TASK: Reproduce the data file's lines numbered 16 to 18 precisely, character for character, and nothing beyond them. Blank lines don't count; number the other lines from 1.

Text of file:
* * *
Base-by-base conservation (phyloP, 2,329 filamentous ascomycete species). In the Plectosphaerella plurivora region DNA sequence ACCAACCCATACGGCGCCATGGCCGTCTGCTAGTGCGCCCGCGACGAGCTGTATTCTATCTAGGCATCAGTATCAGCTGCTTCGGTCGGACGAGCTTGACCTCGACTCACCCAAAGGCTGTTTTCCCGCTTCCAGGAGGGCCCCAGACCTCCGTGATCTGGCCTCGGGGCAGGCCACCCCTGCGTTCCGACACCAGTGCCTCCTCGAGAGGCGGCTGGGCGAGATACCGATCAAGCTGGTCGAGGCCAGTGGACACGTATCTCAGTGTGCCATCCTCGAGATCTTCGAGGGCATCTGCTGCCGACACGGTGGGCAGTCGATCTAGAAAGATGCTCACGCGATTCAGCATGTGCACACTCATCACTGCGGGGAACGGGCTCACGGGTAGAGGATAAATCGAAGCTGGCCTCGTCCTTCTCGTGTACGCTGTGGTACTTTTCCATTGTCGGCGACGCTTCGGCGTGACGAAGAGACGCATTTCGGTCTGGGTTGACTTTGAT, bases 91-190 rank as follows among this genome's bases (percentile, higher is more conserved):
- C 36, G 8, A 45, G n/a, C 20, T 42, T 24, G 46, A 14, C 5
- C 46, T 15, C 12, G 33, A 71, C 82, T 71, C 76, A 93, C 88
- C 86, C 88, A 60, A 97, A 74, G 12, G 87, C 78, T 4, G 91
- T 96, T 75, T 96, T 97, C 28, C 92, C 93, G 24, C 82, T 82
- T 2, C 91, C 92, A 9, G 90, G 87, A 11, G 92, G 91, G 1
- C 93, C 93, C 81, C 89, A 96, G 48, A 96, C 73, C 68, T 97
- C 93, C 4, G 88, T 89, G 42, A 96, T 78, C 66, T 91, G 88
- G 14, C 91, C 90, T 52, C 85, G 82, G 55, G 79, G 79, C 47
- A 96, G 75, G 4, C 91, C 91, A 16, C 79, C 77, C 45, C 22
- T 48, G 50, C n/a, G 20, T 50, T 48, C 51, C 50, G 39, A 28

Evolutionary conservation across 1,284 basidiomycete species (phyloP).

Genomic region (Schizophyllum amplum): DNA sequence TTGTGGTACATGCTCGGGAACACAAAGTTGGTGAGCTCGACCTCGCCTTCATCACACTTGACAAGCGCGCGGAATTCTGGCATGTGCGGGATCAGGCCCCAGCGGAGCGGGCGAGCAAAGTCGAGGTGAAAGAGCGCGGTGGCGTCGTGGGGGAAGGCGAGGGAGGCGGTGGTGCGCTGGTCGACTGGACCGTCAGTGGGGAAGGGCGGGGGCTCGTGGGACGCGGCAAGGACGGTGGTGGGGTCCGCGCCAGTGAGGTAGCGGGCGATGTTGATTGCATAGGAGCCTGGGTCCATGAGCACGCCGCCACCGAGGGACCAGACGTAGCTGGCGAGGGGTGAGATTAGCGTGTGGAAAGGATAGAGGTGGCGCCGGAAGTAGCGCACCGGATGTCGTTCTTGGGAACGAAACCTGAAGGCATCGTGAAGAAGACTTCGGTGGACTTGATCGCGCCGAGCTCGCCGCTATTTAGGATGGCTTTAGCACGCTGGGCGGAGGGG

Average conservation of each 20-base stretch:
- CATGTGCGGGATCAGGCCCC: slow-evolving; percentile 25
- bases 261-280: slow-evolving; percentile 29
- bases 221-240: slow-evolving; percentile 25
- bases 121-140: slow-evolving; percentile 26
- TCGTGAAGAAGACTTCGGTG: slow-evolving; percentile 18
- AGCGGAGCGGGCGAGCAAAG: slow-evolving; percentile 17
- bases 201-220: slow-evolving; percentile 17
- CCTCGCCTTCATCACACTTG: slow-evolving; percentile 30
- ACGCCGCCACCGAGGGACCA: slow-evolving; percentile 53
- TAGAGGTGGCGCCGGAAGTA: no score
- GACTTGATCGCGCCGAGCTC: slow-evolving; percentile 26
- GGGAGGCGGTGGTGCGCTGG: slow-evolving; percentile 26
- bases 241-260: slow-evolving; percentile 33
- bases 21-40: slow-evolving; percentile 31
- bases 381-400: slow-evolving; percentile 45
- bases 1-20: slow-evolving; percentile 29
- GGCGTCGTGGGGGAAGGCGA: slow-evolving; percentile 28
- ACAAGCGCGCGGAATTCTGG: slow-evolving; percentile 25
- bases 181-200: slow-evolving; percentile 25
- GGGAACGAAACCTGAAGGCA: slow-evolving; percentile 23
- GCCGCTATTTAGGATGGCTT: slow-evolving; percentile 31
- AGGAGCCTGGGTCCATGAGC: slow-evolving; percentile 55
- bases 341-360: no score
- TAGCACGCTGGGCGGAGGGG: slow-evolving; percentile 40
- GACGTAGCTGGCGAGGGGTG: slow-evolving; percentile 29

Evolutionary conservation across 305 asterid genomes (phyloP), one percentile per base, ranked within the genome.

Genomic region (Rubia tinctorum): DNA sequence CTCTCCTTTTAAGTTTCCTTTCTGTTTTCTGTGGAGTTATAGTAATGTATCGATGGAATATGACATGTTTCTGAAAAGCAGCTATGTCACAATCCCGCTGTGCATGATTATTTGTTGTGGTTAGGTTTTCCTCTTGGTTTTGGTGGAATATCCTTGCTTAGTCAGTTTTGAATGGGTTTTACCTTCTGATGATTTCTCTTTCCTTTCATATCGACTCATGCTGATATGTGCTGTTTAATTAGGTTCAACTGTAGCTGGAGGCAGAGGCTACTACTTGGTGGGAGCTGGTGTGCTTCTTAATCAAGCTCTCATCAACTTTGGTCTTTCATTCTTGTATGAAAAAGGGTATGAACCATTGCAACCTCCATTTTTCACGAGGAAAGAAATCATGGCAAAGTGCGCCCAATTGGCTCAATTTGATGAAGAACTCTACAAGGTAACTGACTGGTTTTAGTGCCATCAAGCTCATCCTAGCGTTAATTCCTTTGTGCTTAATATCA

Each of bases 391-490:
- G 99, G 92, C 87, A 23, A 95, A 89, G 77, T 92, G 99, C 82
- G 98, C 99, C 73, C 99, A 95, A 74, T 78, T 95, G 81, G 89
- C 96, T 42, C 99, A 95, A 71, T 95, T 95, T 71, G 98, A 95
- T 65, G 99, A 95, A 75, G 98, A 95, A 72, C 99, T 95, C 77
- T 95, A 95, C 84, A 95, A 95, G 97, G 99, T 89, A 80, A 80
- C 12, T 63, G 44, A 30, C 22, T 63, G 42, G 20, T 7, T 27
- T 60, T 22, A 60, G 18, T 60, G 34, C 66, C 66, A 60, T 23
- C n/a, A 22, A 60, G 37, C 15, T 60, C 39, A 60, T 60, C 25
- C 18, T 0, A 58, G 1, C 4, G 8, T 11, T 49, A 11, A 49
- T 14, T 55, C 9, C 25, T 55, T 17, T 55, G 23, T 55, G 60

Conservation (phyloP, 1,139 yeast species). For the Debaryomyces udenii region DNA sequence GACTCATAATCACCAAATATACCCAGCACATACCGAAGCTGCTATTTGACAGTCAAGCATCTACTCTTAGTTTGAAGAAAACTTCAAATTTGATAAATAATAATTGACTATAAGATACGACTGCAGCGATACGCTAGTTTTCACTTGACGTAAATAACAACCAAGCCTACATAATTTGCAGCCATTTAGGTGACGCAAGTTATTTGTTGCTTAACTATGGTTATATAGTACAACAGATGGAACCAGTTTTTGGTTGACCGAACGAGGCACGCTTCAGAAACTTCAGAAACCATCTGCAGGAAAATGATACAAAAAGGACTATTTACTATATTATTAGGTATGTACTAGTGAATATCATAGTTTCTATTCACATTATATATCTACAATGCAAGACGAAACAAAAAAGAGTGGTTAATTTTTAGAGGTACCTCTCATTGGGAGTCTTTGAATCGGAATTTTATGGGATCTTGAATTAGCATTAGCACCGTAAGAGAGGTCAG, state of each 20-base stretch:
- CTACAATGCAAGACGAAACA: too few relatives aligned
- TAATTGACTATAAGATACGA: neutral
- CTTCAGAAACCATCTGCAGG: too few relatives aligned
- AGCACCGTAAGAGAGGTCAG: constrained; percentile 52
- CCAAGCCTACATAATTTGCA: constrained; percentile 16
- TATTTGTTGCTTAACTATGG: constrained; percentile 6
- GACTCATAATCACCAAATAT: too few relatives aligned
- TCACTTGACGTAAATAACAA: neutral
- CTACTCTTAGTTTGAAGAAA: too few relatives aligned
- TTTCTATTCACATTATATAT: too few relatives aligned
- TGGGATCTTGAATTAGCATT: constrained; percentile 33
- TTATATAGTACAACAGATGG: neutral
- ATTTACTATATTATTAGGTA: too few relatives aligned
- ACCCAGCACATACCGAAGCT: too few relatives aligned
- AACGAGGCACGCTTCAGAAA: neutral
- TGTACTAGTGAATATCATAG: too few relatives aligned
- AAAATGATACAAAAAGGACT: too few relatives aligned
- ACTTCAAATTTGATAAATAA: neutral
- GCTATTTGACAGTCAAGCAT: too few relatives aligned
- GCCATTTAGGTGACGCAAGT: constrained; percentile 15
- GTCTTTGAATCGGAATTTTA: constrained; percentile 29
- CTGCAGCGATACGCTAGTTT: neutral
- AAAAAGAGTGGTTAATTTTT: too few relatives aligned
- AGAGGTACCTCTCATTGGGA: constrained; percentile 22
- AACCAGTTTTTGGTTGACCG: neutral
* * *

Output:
- bases 261-280: slow-evolving; percentile 29
- bases 221-240: slow-evolving; percentile 25
- bases 121-140: slow-evolving; percentile 26